Red&White font
Red&White wings
OAX 9F reg plate comp
Red&White line-up 3 comp

RED&WHITE Event 2017, Saturday 30 September.
Old Ferry Inn, Beachley, near Chepstow.

On 29 Sept 2012
a Red&White event was held at the Old Ferry Inn, Beachley
(near Chepstow).

Preserved vehicles present included (from L to R):

Bristol MW-6G
(JAX 117E)

Bristol RELH-6L
(OAX 9F)

Bristol MW-6G
(SWO 986)

Bristol RESL-6L
(LAX 101E)

Associated Motorways logo

Associated Motorways’ was formed as a result of the Road Traffic Act 1930, which encouraged competing coach operators to co-ordinate their services. In 1934 six coach operators came together to form Associated Motorways’, to pool their services between the Midlands and the south and west of England and between London and South Wales. The founder members were: Black & White (Cheltenham), Red & White (Chepstow), Royal Blue, (Bournemouth), Greyhound (Bristol) Midland Red (Birmingham) and United Counties (Northampton).

Associated Motorways' was an early example of a travel brand. It did not own or run any coaches. Each member company committed itself to providing an agreed mileage of coach journeys for Associated Motorways’ and took an agreed share of the profits. The pool mainly operated the hub and spoke model, the hub being the art-deco Cheltenham Coach Station which Black & White opened in 1931.

The consortium had to suspend operations during World War II from 1942 to 1946, but prospered thereafter. New members joined: Lincolnshire and Eastern Counties in 1956, Crosville in 1965 and finally Southdown in 1972. All of the members (except Black & White) also operated their own bespoke express coach services outside of the consortium.

On a peak summer weekend the consortium could have over 800 coaches on the road. Every day, coaches from all over England and Wales converged on Cheltenham Coach Station and exchanged passengers with each other. At 2pm sharp an inspector blew his whistle, and all the coaches departed on-mass for their numerous destinations across Britain. It caused traffic chaos in the centre of Cheltenham, especially on busy summer Saturdays!

Two things killed Associated Motorways'. First, the expansion of the motorway network during the 1960s and ‘70s made coach services faster and more direct. It made the Cheltenham services, which only ran daily uncompetitive. Second, in 1973 the National Bus Company formed National Travel (later National Express) to run coach services with a greater emphasis on more frequent and more direct routes. Travel trends had changed and interchanging at Cheltenham was no longer an attractive proposition.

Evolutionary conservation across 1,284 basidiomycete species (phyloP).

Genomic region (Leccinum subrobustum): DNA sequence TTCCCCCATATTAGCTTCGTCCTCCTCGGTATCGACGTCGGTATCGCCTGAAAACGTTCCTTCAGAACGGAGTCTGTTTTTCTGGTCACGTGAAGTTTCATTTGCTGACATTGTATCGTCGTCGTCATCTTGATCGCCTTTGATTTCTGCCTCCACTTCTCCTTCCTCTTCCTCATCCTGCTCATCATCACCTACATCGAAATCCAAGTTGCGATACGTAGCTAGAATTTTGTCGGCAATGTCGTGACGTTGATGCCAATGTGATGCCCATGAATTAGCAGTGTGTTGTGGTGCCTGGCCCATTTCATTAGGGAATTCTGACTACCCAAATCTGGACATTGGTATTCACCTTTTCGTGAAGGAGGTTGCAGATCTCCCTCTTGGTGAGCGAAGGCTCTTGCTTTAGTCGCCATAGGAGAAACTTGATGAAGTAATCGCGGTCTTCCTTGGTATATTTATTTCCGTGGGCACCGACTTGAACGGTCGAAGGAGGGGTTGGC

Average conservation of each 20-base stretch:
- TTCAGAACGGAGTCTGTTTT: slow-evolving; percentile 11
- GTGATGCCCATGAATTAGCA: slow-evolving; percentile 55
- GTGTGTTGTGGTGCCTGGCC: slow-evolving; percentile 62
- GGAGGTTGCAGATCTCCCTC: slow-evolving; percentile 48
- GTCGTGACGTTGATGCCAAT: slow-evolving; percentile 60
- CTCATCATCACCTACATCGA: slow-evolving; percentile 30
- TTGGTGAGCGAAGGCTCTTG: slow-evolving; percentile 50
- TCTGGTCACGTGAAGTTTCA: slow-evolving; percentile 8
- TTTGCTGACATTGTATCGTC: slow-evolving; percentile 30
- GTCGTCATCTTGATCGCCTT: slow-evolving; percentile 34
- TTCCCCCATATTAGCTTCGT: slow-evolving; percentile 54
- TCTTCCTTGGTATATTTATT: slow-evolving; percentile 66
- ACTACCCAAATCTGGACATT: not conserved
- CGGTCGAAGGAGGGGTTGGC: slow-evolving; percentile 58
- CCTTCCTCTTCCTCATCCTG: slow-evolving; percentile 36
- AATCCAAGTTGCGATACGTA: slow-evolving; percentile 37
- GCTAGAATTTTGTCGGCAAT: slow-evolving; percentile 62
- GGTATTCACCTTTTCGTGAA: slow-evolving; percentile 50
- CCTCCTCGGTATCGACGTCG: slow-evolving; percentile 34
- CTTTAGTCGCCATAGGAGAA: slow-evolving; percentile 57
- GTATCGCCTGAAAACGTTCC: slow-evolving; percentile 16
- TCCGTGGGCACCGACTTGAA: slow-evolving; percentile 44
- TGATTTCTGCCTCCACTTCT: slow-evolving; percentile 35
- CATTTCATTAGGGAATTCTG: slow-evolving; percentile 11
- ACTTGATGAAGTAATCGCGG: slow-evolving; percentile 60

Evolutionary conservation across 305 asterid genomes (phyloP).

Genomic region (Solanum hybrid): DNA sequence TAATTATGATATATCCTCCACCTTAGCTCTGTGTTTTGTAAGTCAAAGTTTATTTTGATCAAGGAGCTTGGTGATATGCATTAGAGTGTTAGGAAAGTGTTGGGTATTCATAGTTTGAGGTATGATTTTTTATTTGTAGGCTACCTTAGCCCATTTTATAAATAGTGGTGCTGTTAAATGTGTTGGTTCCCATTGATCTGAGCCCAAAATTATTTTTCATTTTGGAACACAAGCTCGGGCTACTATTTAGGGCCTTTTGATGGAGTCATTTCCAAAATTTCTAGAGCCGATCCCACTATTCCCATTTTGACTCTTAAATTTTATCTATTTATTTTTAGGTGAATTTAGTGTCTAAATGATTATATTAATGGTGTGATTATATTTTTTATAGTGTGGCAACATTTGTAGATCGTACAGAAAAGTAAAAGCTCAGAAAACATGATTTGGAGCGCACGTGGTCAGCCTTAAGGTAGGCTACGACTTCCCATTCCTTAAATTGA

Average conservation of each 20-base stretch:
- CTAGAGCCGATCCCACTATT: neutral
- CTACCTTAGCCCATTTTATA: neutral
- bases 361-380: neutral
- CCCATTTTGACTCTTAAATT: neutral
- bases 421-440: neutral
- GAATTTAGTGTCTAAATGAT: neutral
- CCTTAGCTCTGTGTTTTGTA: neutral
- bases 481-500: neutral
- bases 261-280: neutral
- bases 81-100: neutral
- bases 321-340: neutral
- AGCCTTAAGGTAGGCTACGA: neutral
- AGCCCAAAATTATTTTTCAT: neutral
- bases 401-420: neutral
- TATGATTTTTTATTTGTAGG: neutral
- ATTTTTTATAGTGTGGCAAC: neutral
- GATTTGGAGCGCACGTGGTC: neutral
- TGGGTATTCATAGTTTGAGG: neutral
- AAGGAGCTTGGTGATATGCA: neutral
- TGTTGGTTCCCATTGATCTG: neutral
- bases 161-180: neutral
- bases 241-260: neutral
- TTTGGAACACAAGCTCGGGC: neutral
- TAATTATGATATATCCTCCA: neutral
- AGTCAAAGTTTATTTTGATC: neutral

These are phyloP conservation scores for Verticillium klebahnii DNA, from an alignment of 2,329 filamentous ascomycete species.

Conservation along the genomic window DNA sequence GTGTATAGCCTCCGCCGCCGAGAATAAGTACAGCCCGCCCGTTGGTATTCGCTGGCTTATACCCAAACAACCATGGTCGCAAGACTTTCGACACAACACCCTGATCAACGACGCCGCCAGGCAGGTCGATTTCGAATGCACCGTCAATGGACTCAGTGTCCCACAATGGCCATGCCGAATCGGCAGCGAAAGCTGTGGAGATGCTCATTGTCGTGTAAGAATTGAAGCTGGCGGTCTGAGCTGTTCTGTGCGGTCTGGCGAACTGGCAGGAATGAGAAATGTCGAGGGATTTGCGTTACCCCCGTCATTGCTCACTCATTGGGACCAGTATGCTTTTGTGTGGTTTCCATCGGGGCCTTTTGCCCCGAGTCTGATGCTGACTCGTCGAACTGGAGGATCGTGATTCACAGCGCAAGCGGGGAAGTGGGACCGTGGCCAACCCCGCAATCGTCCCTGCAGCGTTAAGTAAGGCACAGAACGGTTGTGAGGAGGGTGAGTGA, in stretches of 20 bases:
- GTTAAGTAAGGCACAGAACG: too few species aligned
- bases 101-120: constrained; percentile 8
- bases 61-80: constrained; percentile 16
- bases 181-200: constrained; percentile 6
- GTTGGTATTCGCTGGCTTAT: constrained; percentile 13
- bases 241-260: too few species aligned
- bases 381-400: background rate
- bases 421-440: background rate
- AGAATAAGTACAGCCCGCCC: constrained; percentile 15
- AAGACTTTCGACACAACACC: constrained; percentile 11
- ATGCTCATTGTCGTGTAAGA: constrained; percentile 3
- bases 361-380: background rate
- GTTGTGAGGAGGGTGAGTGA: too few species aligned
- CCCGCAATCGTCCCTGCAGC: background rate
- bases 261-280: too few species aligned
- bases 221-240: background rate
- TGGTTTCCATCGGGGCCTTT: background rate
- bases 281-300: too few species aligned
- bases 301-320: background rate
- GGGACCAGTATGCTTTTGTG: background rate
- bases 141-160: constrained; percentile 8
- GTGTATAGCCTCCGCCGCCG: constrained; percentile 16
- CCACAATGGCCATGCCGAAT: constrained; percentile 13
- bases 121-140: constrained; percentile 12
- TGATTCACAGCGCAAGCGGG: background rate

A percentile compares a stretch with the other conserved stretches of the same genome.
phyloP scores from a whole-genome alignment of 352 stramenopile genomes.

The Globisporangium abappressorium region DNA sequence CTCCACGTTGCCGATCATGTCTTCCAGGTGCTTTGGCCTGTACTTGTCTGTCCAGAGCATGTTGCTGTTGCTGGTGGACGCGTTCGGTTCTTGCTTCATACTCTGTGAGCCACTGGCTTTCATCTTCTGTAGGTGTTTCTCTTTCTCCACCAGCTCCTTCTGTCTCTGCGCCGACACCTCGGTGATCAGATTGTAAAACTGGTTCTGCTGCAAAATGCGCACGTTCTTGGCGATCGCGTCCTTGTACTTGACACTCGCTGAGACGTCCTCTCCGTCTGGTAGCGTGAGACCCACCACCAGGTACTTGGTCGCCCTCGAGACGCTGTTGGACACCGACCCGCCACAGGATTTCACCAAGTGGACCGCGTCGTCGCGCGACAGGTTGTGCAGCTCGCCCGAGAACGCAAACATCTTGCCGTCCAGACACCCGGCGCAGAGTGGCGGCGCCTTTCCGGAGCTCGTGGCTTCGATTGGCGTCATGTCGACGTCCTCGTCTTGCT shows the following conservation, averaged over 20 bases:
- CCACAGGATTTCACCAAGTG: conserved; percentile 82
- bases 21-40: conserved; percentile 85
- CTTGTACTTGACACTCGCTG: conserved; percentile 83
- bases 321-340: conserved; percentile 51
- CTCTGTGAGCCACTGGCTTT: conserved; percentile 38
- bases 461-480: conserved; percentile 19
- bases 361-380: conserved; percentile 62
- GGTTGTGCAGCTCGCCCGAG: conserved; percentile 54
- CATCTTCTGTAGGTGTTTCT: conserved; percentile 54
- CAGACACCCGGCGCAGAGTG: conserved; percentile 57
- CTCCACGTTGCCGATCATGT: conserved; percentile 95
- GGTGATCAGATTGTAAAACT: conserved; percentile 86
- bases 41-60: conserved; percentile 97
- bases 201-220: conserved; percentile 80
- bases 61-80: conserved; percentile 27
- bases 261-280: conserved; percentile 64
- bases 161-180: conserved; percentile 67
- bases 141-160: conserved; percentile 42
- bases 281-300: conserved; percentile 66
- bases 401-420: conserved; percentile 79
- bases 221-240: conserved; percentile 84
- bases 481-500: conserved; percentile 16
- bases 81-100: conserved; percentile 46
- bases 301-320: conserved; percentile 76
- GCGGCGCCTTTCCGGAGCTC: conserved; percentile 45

Cheltenham Coach Station closed in 1984 and was finally demolished in the late-1990s. The plot on St Margaret’s Road, where it once stood, is now a temporary car park awaiting redevelopment.

Red & White Depots

The Red&White Head Office and engineering facility was at The Bulwark, Chepstow.

At their peak in the 1950s, the company had 16 operational depots, as follows:-
Aberdare, Abertillery, Abergavenny, Blackwood, Brynmawr, Cardiff (coaches), Cheltenham
(coaches), Chepstow, Cinderford, Coleford, Hereford, Lydney, Monmouh, Newport, Ross-on- Wye and Tredegar.

Click here to download a list of all the companies depots and travel office addresses.

AM 1960s poster
LAX 124F CBS 1969

Route 73 was one of the longer bus services operated by RED & WHITE.
It ran from Cardiff Central Bus Station to Gloucester Bus Station, mainly via the A48, through Rhymney, Newport, Caldicot, Chepstow, Lydney, Blakeney and Westbury-on-Severn.
In 1969 when the picture above was taken, the service ran daily, every hour and took 2hours 45 minutes, to travel the 59 miles. What a fantastic trip on a Bristol RE with a Leyland 600 engine!

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